Posted by: Matt Miller
This article’s title is not just a hint; it’s a simple statement of fact. According to Daily Finance, one savvy customer, Margaret King, didn’t mind paying for a lifetime warranty for her windows ten years ago and she’d been benefiting from it ever since. “She’s used the warranty about six times to replace windows. Without the warranty, she would have had to pay about $500 in replacement costs out of pocket. “It’s quite refreshing to pick up the phone, not your checkbook, to correct any problems — from stains to breakage to track issues,” King says.”
This is why warranties are important for brand-new window installations, especially when working with reputable window companies. Fortunately, companies like Renewal by Andersen® of Greater Philadelphia, a reputable contractor for window installation in Philadelphia, have partnerships with well-known brands so that their clients can reap the same benefits as King does. Although they vary from one brand to another, warranties are the only way to fix certain window problems that would otherwise require a homeowner to call his or her local window contractor.
Generally speaking, warranties are classified as either limited or full, with the main difference being the coverage of the window brand’s liability. Obviously, a full warranty is much better because it provides basic compensation like free repairs or replacements if ever the window fails to live up to the window brand’s guarantees or a full refund if the homeowners wants to; as per the statutes given by the Magnuson-Moss Warranty Act. However, a full warranty isn’t exactly for life and may only last for, say, 15 years before expiring. That is the purpose of a lifetime warranty.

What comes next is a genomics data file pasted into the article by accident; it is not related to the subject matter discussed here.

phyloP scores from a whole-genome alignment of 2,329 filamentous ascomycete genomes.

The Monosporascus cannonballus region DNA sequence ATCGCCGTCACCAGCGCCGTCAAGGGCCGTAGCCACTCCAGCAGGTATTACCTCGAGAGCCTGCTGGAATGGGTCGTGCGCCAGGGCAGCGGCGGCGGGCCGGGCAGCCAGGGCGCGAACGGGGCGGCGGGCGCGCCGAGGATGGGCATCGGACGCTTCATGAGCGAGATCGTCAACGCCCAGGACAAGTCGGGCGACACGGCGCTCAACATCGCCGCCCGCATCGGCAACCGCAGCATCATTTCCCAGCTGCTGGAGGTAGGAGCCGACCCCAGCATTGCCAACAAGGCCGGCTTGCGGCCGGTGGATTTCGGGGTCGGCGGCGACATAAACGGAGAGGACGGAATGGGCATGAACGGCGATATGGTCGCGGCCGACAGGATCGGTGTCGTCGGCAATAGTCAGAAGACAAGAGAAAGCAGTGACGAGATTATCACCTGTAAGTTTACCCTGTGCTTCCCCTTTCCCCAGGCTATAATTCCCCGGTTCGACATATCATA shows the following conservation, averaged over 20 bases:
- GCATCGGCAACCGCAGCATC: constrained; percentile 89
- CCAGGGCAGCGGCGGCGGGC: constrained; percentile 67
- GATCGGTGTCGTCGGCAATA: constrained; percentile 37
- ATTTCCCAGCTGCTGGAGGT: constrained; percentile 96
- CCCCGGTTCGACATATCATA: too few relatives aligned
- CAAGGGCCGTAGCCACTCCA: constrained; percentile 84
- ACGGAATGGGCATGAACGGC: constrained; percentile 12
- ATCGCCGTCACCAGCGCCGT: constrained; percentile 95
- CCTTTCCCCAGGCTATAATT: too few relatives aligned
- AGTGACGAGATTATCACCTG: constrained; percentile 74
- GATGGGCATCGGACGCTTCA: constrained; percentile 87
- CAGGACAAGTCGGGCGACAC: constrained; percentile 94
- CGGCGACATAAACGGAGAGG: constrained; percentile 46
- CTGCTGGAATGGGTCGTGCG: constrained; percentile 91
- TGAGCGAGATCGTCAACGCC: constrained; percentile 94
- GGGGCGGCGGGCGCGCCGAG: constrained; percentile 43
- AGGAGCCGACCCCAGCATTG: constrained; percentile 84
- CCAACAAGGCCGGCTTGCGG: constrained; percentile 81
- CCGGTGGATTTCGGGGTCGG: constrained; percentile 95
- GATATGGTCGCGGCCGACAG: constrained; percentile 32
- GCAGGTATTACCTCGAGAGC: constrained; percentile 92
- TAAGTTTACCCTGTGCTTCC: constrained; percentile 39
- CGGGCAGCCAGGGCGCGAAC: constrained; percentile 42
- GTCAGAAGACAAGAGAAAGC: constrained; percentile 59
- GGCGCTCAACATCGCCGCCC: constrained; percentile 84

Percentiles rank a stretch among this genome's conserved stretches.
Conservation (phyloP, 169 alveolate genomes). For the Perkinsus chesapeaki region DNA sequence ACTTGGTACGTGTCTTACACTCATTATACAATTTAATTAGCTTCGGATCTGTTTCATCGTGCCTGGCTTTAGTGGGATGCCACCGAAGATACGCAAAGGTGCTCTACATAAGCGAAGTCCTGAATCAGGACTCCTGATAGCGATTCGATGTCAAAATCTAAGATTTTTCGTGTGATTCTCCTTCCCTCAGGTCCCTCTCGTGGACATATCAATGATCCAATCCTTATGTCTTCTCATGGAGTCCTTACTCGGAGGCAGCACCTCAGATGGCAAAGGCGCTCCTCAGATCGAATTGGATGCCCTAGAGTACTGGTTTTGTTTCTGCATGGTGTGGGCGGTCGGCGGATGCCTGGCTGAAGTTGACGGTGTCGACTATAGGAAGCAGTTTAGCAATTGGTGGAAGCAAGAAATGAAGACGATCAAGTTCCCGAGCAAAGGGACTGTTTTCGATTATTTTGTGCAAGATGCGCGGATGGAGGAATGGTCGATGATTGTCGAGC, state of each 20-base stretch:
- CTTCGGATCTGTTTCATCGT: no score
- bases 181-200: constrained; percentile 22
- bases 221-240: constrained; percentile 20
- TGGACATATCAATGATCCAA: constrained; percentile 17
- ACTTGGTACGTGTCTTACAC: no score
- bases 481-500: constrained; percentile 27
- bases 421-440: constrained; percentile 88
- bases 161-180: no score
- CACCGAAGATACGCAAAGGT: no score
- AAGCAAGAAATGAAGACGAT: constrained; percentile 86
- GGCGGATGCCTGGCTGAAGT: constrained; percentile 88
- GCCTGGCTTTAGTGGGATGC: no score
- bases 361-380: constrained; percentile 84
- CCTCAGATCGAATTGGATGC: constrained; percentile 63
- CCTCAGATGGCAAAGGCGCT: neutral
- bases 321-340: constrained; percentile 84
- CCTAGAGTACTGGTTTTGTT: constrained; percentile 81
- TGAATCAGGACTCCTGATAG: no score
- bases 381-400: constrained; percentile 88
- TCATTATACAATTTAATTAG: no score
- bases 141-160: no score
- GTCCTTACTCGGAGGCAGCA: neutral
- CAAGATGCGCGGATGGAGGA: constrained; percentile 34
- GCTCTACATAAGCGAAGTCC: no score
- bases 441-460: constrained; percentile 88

Homeowners should read the terms and conditions of their window warranty very carefully: tampering with the window or purposely inflicting damage on it can void the warranty. This means that carrying out a DYI (do-it-yourself) window repair project over the weekend can nullify a window’s warranty. There may also be specific points on how the coverage of the warranty actually works; for one, some window manufacturers may require the homeowner to notify them first of a window defect before he or she can call on a Philadelphia window company for repairs.
Such rules aren’t difficult to follow if the homeowner is responsible and sensible enough. Provided they take the time to look for the best window warranties, people also won’t need to fork out cash for window repairs.
(Article Excerpt and Image from When You Should (and Shouldn’t) Buy an Extended Warranty, Daily Finance, December 23, 2013)